4) At some point something wonderful will happen: your dog will look up at you in the eyes automatically when you make the noise in anticipation of the treat. By doing this you have taught your dog to focus on you using classical conditioning. Now you can apply this exercise successfully to change a bit his attitude around dogs and this is how:

5) Once your dog has this exercise down well, try applying it while walking and gradually go in more and more distracting environments...start with a walk around the block, then a busier road, and then an area with other dogs and people. When you feel you have a good level of control, you can try meeting somewhere neutral like a park (dogs are less likely to fight when out of their own turf) with a friend and a dog and try walking together from a distance towards each other but with lots of space in between you as you pass each other. It may help to have other people as well in between both dogs. Try to make a curve as you meet since dogs do better meeting in curves than meeting face to face. Use the focus exercises every time your dog is getting close to the other dog, the closer you get, the more treats will be fed, one after another. Stop feeding treats once the other dog is out of sight. In your dog's mind there should be this equation: dog near=many treats, dog far= no treats.

6) Get gradually closer and closer. If your dog reacts aggressively you have gone too close too fast.. get farther away and restart working from a greater distance.. if all goes well get closer and then walk together with a safety distance. You must work under the threshold, that is, you need to watch your dog's body language for early signs of aggression such as staring, getting tense, raising the tail high etc and work on preventing the aggression from escalating.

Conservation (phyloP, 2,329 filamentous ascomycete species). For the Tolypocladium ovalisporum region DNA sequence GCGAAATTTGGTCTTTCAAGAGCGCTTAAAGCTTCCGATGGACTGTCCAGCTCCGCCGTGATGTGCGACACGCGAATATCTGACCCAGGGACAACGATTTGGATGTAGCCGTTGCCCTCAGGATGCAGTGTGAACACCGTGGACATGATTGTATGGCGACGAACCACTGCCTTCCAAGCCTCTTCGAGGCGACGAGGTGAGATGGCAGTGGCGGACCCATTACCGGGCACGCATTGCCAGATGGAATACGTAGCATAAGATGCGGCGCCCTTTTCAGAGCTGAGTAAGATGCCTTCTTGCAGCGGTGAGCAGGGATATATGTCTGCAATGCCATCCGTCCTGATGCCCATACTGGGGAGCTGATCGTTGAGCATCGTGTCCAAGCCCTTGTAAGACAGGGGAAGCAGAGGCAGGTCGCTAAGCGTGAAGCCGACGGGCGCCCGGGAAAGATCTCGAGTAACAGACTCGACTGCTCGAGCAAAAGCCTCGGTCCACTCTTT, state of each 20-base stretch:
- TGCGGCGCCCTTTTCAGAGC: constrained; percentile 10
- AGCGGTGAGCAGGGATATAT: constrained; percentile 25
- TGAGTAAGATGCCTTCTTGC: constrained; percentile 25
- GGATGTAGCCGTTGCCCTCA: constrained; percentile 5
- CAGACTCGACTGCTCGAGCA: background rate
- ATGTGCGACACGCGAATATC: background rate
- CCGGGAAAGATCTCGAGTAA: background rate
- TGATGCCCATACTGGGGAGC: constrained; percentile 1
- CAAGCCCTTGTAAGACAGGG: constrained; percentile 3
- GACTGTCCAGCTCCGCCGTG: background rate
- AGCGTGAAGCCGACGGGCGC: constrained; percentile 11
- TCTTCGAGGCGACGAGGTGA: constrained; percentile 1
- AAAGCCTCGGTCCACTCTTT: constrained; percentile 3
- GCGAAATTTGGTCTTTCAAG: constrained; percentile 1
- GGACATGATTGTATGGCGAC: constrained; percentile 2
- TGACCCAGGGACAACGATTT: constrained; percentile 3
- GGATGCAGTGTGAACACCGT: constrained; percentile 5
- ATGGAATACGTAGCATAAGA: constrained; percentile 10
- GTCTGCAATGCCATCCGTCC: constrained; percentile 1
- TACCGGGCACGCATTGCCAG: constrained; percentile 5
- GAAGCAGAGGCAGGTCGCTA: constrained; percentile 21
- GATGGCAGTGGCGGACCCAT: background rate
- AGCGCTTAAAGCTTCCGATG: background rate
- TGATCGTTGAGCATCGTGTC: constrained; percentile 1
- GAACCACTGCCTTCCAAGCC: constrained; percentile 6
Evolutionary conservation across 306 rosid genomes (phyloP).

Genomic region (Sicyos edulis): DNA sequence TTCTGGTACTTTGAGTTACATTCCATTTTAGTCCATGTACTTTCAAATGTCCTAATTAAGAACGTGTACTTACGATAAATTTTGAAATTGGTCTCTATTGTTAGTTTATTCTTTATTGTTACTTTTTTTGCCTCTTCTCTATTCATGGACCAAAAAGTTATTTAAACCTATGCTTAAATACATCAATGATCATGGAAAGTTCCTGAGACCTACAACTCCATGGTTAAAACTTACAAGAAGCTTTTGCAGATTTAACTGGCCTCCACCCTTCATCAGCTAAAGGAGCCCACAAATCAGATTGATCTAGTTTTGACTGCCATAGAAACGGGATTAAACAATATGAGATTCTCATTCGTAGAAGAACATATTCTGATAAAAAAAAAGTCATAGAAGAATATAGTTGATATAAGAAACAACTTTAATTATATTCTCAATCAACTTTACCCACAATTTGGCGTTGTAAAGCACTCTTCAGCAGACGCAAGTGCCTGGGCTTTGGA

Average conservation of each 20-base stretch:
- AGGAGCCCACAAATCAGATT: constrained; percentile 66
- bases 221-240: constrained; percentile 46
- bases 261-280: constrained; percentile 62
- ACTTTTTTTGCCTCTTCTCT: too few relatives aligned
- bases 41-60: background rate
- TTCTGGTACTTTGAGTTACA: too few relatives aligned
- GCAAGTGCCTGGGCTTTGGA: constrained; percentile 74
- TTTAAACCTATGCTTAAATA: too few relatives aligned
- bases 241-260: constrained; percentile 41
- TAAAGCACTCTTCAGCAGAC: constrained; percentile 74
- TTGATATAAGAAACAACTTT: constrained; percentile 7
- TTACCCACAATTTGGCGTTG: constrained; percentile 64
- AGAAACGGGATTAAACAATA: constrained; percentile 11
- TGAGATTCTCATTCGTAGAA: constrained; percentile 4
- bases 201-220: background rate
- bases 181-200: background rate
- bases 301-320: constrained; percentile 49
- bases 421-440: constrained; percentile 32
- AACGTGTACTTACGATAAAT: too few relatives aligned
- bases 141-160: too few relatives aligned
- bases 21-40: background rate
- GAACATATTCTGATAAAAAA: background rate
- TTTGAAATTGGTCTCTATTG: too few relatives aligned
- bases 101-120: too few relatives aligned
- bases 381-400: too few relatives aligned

7) If your dog is getting ready to react, ignore the reaction, take a few steps back and make your noise with your mouth to get her focus back to you..

8) Practice rock solid ''lay downs'' and ''stays'' at home. Continue walking your dogs together for a full week. When you meet for a walk and notice improvement, practice asking your dogs to lay down and stay despite being near each other.

I would highly recommend obedience training to teach your dog to be able to be under control in presence of other dogs if you are having difficulties in control. If the aggression is genetically present in the dog, you may never resolve the dog aggression but you may be able to manage it by controlling your dog. Your dog may never be best buddies or play with other dogs, but I think if you both work hard you may be able to keep him/her around other dogs without expecting too much interacting. However, keep in mind here may be always risks for accidents..even when you think your dog is getting used to being around other dogs.. so it is ultimately your call if you want allow more interactions or simply just continue working on safe management.

  • Tip: some dogs do better if you toss the treats on the ground as you are walking by other dogs. Since this may attract other dogs near you, you can use this exercise safely when walking by dogs behind fences.
  • Another great method is teaching "look at that"